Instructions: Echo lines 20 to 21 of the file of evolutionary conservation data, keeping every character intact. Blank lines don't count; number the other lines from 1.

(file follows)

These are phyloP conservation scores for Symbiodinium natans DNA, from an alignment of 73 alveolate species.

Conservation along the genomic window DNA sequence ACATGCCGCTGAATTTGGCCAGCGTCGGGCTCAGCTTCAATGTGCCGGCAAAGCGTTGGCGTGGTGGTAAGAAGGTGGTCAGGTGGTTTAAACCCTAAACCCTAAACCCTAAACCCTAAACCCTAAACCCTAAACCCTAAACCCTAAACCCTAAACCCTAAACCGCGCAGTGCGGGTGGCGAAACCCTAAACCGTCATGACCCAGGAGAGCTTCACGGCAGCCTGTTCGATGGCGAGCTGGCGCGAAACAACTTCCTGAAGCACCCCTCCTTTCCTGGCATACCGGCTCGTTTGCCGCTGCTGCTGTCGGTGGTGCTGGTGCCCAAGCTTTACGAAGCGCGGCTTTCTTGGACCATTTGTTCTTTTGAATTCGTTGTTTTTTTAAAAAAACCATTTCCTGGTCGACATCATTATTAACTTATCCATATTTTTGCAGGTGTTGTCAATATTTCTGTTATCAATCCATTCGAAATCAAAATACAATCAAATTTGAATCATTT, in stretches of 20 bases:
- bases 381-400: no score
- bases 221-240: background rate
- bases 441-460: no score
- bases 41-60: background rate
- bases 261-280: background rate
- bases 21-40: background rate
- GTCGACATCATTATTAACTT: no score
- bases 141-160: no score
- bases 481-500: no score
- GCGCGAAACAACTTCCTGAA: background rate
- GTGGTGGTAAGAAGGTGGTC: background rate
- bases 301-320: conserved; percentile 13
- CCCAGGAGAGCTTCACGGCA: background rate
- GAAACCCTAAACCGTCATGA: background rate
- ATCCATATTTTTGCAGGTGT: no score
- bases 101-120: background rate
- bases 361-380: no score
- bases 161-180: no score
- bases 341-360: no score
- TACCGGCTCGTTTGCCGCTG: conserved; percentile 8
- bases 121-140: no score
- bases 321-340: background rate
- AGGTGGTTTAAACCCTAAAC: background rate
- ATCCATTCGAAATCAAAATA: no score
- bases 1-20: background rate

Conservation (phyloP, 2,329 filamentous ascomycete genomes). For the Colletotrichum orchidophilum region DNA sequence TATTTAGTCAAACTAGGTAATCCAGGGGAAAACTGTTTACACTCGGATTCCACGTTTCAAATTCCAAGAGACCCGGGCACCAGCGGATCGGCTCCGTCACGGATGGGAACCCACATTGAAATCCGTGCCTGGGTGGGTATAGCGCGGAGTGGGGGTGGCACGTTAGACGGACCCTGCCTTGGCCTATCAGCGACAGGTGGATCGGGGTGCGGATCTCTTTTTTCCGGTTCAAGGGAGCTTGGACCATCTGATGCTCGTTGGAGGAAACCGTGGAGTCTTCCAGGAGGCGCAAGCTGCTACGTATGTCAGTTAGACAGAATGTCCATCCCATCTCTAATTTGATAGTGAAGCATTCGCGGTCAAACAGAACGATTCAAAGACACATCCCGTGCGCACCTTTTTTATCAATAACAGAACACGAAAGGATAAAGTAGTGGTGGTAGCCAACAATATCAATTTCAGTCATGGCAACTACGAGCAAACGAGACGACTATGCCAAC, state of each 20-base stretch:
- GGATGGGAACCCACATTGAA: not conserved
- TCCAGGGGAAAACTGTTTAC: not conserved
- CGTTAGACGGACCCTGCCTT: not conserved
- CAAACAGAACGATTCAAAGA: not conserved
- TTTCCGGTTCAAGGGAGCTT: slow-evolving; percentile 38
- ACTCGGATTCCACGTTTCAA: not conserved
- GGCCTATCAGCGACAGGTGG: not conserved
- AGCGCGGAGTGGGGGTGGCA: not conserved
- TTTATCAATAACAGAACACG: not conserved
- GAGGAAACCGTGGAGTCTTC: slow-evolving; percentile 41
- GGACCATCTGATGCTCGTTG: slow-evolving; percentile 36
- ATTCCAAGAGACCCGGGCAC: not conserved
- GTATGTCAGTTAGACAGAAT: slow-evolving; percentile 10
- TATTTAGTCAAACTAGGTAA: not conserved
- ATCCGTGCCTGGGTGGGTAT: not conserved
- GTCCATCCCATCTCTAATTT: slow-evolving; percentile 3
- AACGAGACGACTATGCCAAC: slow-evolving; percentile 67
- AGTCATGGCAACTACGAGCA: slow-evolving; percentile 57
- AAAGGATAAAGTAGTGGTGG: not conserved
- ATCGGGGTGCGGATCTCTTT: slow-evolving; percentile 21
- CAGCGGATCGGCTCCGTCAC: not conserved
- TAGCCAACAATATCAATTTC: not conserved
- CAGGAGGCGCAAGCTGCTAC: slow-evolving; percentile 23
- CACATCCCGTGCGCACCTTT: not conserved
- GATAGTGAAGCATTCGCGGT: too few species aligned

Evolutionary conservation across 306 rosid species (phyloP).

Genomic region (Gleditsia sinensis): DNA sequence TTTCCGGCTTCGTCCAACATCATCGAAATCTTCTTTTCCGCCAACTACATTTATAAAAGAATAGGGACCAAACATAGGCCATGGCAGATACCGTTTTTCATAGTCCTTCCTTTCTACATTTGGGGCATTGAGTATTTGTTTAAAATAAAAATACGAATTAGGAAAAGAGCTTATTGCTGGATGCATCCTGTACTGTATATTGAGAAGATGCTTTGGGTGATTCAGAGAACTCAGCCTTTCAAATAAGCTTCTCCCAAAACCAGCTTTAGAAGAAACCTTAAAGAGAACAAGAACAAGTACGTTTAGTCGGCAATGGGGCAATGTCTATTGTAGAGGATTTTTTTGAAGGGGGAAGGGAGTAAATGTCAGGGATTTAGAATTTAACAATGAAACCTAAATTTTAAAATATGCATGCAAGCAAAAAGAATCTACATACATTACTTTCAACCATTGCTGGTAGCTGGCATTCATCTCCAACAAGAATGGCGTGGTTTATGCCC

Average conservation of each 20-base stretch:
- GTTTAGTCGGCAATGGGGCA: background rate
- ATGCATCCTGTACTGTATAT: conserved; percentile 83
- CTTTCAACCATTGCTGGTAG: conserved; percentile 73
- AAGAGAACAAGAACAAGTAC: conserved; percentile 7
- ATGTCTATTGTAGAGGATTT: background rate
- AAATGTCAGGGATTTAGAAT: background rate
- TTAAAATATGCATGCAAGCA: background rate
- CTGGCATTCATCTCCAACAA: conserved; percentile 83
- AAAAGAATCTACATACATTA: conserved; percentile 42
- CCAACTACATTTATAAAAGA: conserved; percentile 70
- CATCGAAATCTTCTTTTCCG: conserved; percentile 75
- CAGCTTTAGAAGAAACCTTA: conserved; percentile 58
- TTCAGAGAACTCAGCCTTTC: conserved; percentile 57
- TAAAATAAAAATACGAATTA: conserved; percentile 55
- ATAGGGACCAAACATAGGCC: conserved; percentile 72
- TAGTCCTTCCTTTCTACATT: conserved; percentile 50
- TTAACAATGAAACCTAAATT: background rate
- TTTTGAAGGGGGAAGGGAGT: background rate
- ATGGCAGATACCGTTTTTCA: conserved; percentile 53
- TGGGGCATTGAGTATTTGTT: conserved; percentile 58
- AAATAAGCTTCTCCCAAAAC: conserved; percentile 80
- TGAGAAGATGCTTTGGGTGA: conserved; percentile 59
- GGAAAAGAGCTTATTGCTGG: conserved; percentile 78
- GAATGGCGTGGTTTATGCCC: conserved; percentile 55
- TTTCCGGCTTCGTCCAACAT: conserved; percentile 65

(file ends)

- bases 161-180: no score
- bases 341-360: no score